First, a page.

Borderline Personality Disorder
The borderline personality disorder (BPD) counts among the emotionally unstable personality disorders. The name 'borderline' is used because neurotic as well as psychotic symptoms can be observed in affected patients.
People suffering from BPD tend to be emotionally unstable which is characterized by impulsive behaviour. They usually give into emotional impulses without being able to fully appraise the resulting consequences. Furthermore they tend to have intense but unstable inter-personal relationships. These relationships are characterized by a change from idealizing to devaluing the partner or other reference people. A common behaviour is the attempt to avoid a hypothetical or real break up by the partner because of fear.
In general the world of emotions of affected people is extreme and labile. This means that it varies from intense inner states of stress on the one hand to feelings of inner emptiness and boredom. Instabilities in terms of self-esteem and sense of self are common. People with BPD experience immense difficulties in directing and subsequently controlling their feelings. PAtients report recurrent psychological crisis which are often accompanied by self-destructive behaviour up to threats of commiting suicide and suicide attempts.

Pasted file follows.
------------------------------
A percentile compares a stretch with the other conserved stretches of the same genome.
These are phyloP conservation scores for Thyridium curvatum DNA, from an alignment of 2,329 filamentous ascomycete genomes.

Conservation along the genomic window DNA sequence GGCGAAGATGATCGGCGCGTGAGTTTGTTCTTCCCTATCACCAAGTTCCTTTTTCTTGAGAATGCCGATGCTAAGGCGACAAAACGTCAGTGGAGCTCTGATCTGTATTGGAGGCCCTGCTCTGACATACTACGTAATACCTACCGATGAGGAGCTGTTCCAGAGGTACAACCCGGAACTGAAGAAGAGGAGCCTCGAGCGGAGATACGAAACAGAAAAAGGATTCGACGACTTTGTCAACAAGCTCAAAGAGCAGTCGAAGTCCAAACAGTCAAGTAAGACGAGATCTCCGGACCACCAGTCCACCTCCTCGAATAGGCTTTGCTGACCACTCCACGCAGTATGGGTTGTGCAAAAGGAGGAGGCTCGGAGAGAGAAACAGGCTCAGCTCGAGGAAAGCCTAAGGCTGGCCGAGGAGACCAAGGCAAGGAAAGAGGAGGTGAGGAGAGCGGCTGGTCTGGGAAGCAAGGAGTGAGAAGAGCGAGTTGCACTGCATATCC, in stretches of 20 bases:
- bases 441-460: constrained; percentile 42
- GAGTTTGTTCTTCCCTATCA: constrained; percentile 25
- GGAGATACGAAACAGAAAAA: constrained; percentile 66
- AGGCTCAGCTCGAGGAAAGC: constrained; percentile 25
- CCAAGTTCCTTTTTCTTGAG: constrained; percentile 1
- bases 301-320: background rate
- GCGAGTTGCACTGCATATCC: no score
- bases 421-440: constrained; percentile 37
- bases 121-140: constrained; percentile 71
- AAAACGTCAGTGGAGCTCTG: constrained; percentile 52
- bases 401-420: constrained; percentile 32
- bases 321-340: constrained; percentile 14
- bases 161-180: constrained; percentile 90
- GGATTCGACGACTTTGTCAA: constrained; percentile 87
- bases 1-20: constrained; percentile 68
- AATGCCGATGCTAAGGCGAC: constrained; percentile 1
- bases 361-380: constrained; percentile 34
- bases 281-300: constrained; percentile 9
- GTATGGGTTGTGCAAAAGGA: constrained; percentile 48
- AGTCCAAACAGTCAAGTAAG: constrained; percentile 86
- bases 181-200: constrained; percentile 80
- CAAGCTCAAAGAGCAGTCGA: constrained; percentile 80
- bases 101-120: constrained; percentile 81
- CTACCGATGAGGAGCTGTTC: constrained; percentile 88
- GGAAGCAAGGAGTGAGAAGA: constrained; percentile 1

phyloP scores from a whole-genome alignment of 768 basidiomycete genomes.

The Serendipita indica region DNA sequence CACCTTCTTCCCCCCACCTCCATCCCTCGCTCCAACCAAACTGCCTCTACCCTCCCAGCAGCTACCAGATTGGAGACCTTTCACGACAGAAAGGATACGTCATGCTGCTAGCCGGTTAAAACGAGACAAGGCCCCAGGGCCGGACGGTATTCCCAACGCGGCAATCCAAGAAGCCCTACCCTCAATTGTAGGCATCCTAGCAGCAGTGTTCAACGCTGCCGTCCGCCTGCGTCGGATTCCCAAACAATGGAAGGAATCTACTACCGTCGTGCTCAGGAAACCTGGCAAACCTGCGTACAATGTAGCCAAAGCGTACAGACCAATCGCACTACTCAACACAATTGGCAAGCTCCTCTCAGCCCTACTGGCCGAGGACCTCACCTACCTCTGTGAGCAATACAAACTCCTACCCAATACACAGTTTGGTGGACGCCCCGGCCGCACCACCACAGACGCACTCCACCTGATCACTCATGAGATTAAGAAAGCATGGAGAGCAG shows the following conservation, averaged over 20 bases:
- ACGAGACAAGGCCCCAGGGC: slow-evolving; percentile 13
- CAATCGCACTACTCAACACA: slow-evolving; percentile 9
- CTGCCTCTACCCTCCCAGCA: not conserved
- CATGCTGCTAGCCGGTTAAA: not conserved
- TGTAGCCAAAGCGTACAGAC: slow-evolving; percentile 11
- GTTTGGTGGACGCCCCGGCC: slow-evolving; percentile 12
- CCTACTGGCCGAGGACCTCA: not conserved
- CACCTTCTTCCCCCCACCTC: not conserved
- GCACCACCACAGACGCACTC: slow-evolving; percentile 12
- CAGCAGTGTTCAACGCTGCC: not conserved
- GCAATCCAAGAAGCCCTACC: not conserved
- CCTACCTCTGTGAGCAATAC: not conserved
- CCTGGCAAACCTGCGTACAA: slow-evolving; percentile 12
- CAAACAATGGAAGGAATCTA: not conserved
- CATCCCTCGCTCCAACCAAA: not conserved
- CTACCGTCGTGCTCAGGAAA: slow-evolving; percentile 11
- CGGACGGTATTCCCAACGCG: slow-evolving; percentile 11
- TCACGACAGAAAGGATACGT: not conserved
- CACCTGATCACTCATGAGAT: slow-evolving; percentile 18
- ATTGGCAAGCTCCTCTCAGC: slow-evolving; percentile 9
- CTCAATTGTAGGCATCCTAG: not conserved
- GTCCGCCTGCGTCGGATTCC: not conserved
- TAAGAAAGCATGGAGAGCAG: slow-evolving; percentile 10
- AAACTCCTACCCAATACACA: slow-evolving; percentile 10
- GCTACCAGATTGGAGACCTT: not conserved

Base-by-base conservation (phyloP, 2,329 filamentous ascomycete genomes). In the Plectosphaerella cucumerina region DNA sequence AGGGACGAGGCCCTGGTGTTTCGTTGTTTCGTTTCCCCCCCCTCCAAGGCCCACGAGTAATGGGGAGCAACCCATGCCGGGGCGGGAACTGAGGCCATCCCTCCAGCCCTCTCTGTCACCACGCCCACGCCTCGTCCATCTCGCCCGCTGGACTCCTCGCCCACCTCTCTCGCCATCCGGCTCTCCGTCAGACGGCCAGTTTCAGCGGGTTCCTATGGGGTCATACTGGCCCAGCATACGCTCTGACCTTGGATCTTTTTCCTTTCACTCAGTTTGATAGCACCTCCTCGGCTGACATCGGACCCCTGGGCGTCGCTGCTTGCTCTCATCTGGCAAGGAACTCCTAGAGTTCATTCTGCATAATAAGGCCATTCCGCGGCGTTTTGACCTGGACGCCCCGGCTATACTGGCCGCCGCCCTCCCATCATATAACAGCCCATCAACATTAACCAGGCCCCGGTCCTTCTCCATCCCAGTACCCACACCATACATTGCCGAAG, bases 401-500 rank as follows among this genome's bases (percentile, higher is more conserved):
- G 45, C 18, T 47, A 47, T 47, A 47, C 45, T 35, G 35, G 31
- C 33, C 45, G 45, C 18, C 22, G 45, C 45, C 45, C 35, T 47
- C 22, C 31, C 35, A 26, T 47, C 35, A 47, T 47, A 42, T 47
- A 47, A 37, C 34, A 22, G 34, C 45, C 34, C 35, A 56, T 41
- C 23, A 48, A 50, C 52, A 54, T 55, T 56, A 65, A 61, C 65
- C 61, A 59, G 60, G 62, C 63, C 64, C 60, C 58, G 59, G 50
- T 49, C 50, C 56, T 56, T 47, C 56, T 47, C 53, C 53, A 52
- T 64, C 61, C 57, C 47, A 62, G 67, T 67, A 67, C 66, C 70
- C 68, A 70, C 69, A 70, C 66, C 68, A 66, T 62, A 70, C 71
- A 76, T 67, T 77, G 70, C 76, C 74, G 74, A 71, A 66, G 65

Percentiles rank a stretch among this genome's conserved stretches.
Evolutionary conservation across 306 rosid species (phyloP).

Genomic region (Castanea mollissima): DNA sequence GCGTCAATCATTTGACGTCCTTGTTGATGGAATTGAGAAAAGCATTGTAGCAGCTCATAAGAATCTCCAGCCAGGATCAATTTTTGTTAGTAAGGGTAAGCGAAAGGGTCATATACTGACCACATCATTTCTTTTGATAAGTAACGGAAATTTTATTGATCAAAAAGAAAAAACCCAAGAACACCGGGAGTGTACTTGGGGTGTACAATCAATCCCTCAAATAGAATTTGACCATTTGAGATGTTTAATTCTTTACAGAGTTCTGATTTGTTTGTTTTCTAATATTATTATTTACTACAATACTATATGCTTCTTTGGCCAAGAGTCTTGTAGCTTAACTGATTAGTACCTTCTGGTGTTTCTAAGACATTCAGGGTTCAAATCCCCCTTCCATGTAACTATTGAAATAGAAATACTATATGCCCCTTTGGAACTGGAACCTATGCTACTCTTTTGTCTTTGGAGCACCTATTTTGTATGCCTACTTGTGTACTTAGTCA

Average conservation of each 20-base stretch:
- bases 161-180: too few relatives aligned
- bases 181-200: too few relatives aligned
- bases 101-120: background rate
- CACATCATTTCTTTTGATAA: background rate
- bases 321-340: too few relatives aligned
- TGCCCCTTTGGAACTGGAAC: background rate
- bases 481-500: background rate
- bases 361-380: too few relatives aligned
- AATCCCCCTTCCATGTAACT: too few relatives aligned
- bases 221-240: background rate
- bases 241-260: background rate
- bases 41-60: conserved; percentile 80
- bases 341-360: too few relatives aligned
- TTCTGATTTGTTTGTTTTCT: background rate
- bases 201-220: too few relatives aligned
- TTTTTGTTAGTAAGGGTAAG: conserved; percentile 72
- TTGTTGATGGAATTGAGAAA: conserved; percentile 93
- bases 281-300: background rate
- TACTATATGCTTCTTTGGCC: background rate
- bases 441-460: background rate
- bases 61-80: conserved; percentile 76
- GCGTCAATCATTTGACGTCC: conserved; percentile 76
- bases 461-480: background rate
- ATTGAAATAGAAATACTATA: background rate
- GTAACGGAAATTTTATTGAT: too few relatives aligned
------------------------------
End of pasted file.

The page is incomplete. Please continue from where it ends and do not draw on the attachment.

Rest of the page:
There are different theories about the origin of this disorder at the moment. In many cases it is believed that factors like genetic inheritance as well as environmental influences or a combination of both are playing a role.
Treatment of BPD often encompasses a psychotherapeutical approach which is often accompanied by medication.
- Do you often experience a sense of inner emptiness?
- Is your current mood capable of changing from happiness to anger or wrath in an instant?
- Do you experience intense fear of being abandoned?
- In cases of experiencing stress or pressure, do you hurt yourself to relieve tension?
- Do you sometimes experience a feeling of 'being all at sea'?